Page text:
Dealing With Antibiotic-Resistant STDs

Gonorrhea is evolving so fast that it's outsmarting our ability to cure it.

You've heard of gonorrhea, but how about super gonorrhea? This sexually transmitted disease (STD) got its superpower from slowly but surely building resistance to the antibiotics doctors usually use for effective treatment.

What does it mean when ailments become more powerful than their treatments? And is it a sign of things to come?

What is antibiotic resistance?

"Simply put, antibiotic resistance happens as the direct result of the use of antibiotics," said Manos Perros, Ph.D., president and CEO of therapeutic company Entasis. Perros has a lengthy career in the specialty of infectious diseases and previously worked for AstraZeneca AB as vice president and head of its infection research and early development organization.

"If you treat a bacterial infection with antibiotics, over time it develops resistance to that antibiotic," Perros explained. "Many STDs, like gonorrhea, are caused by bacterial pathogens. In the case of gonorrhea, the pathogen is called Neisseria gonorrhoeae, and because it is highly transmissible, it has developed resistance to all but one of the antibiotics that have been used historically for treatment."

"Antibiotic resistance is a survival mechanism for bacteria that have evolved as we have used antibiotics to treat infections," added Brian Labus, Ph.D., assistant professor for the Department of Epidemiology and Biostatistics at the University of Nevada Las Vegas.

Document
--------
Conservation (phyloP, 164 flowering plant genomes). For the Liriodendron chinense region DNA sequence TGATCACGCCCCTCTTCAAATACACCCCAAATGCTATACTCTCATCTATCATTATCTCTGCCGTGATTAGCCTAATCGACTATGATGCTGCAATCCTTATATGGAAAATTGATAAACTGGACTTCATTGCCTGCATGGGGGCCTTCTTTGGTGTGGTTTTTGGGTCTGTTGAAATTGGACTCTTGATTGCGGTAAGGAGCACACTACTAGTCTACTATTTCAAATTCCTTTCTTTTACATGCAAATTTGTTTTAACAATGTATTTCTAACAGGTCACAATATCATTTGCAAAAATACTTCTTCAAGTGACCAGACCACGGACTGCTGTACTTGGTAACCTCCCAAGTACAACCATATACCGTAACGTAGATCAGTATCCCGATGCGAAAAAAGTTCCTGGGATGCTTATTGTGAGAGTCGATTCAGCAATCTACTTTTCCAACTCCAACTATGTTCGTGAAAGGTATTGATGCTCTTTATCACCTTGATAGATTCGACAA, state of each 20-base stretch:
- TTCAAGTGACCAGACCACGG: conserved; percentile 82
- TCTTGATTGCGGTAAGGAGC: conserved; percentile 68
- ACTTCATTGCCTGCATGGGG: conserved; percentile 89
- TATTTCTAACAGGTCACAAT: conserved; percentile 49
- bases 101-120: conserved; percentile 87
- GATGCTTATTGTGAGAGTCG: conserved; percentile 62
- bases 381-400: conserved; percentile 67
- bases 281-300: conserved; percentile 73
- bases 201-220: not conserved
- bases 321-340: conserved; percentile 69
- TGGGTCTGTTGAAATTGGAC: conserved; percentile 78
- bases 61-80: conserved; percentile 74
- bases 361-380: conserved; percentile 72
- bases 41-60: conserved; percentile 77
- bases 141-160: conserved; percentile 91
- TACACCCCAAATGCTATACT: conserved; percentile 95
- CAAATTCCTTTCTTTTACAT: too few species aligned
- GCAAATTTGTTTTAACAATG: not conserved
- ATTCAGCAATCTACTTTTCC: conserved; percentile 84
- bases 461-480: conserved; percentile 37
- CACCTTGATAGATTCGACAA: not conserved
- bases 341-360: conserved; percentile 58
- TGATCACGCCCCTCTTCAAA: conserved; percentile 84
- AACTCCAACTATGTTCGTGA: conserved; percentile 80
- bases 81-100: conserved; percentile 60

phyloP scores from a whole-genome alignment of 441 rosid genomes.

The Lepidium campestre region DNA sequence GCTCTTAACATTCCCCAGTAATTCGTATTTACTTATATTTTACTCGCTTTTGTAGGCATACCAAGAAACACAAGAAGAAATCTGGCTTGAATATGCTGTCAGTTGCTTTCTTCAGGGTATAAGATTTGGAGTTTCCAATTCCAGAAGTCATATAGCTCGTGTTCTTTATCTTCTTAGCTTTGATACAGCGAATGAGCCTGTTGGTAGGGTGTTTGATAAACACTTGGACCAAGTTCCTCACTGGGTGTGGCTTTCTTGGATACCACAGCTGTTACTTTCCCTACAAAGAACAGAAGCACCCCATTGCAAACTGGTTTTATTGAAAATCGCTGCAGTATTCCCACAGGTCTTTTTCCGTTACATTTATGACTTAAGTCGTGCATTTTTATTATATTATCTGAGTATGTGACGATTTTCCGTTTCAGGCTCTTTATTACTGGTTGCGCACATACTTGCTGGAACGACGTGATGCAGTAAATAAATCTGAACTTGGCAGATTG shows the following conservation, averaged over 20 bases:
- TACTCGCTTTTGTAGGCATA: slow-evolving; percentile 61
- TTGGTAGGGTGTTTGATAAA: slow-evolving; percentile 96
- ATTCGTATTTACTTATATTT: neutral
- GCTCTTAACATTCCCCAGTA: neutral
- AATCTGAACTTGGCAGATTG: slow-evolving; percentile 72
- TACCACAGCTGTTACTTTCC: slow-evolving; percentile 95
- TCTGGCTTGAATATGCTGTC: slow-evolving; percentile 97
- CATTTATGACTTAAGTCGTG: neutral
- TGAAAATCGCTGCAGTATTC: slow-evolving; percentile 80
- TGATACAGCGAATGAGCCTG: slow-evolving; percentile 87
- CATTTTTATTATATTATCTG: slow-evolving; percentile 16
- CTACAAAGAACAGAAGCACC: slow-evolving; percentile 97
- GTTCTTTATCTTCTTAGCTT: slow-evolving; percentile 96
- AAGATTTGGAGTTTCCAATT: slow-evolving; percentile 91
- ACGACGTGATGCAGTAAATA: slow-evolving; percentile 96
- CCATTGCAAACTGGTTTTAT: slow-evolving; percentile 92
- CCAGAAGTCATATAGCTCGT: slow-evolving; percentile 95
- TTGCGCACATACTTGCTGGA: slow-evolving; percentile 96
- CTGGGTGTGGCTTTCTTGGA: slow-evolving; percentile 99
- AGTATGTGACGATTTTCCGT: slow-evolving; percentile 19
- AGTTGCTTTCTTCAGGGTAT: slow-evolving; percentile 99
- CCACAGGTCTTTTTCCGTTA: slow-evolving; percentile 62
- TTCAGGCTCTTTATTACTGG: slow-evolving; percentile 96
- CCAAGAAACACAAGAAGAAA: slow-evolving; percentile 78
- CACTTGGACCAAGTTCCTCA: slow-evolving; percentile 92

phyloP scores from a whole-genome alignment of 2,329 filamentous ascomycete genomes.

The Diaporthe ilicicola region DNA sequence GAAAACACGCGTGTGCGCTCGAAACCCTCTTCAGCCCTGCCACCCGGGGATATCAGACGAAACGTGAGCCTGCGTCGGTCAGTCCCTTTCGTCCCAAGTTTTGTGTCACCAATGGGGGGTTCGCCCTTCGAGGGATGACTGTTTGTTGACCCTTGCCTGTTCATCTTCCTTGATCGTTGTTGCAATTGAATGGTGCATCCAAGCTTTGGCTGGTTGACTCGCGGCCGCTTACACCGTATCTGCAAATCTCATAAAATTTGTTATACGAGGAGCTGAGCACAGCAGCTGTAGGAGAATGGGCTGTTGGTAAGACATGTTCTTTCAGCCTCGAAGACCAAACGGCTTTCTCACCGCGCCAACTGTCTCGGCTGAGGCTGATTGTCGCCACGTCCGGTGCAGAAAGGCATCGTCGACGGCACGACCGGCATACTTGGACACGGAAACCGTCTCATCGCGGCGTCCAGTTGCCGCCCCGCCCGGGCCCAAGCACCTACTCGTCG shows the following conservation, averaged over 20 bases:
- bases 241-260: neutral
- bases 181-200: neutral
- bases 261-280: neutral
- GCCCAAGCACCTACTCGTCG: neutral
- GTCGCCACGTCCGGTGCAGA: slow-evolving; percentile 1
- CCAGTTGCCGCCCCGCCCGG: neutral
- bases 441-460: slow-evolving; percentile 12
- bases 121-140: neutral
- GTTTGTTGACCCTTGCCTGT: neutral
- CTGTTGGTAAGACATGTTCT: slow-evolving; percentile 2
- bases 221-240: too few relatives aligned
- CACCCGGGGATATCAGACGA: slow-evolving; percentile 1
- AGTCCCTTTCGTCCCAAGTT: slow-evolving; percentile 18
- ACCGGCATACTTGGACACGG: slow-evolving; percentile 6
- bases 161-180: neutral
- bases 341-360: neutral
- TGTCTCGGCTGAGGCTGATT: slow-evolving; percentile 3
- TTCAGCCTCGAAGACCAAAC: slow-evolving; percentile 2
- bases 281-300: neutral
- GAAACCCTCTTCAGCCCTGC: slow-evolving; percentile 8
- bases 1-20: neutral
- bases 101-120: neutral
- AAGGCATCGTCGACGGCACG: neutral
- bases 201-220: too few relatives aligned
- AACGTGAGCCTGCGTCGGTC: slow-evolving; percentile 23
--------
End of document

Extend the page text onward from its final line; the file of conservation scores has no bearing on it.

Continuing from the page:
'If you treat a bacterial infection with antibiotics, over time it develops resistance to that antibiotic.'

"Bacteria have evolved in several ingenious ways to do this," Labus said. "Such as making it harder for the antibiotic to get in; pumping the antibiotic out if it does get in; changing the antibiotic's target; [and] attacking the antibiotic itself. They can also share their approach with other bacteria."

Labus said the overall misuse and overuse of antibiotics has exacerbated the issue, because this allows tougher bacteria to thrive and evolve over time.

"Antibiotic resistance is a problem well beyond [sexually transmitted diseases], with multiple bacteria responsible for infections in the community as well as the hospital," Perros elaborated. "According to the latest estimates, more than 2.8 million antibiotic-resistant infections occur in the United States each year, with over 35,000 Americans dying from them (likely an underestimate, as most of these infections are not reportable)."

How common are antibiotic-resistant STDs?